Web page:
Friday, 2 June 2017

Blu-ray Review: The Bird With The Crystal Plumage (Arrow Video 2017)

Shot in 1969 and released the following year, Dario Argento's debut feature inspired filmmakers to don black gloves, sharpen their knives and enter the bloody arena of giallo cinema.
The late, great Mario Bava had already kicked things off almost a decade earlier with "The Girl Who Knew Too Much", but it was "The Bird With The Crystal Plumage" that really kickstarted this movement.
Here, Tony Musante plays Sam Dalmas, an American writer who arrived in Rome 2 years earlier, in search of tranquility and inspiration.
After exhausting the sights of this wonderful city, Dalmas signs off a book on the preservation of rare birds - anticipating an important discovery later in the film - written purely for commercial gain, rather than a burning interest in the subject matter.
Dalmas is walking back to his apartment one night when he witnesses a beautiful woman who appears to be stabbed by a black clad figure inside an art allery.
Dalmas finds himself trapped between two glass doors, and when the police arrive, the assailant has taken flight, leaving the victim with a serious but not life-threatening wound.
Sam is interviewed by the police, who link this assault to a trio of slayings that have terrified the city's inhabitants and has his passport confiscated in the hope he will be of further assistance. After going through events several times, Sam is troubled by an incomplete vision of exactly what happened. Something doesn't quite make sense, and the question of what we see and what we think we see would become a recurring theme in Argento's cinema.

Although "The Bird With The Crystal Plumage" was not well received at the start of its life, the film went on to garner acclaim from audiences and critics and is, I believe, top-tier Argento.
With a score from Ennio Morricone that sets the scene beautifully, weaving the upbeat with the eerie, and inspired camerawork by Vittorio Storaro, "The Bird With The Crystal Plumage" offers a delicious twist-and-turn plot, several exciting set pieces and a cast reacting well to a screenplay that's both gripping and punctuated with humour.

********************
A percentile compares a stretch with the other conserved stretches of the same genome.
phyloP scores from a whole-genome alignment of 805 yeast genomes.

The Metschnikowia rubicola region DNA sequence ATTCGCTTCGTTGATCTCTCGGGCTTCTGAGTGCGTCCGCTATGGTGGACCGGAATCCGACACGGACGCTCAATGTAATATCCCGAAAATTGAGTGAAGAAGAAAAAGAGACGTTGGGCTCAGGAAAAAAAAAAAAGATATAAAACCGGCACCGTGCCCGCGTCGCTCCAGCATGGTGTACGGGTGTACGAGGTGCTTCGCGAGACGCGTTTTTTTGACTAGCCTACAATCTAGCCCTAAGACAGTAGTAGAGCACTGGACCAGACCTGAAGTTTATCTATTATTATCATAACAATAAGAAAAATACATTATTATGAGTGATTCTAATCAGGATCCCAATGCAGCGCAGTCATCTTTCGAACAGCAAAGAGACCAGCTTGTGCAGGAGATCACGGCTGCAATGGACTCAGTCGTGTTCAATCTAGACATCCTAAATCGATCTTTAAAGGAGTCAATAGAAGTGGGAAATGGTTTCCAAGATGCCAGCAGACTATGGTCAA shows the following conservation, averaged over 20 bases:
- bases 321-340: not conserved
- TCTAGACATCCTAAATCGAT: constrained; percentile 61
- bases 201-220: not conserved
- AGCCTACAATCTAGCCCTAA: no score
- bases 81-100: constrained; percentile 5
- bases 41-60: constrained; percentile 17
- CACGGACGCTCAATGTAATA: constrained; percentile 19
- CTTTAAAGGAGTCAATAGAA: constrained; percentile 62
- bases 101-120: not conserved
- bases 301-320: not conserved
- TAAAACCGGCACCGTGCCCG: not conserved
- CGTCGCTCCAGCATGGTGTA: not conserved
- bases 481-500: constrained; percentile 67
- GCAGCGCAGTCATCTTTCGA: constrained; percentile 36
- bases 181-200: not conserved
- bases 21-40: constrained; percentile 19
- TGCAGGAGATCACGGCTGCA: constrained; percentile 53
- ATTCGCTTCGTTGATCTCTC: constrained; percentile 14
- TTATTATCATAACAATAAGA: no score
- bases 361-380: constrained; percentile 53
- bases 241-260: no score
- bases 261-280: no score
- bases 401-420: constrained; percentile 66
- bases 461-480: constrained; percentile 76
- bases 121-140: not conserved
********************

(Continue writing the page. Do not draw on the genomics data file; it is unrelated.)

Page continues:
Musante excels, leaving his mark as one of Argento's best leads, his performance unaffected by the various tensions that were present between actor and director.
Enrico Maria Salermo makes for an engaging police inspector; Eva Renzi and Suzy Kendall handle their duties with aplomb, and watch out for two contrasting quickies: a gripping sequence involving Reggie Nalder, and a memorable meeting with Gildo Di Marco's pimp who makes us laugh with his 'So Long' character.
It's a wholly entertaining ride, shocking in places and thought provoking always.
Those of you unfamiliar with Argento's work will find this an excellent starting point, while 'old timers' will once again relish this landmark film.

My first encounter with this film came via a Betamax videotape, released, I think, on the Stablecane label, and cost me the princely sum of £40.
Arrow Video's release unleashes a 4K restoration from the camera negative in its original 2.35:1 aspect ratio, that boasts exquisite detail.
The supplementary material begins with "Black Gloves and Screaming Mimis" (31m 54s).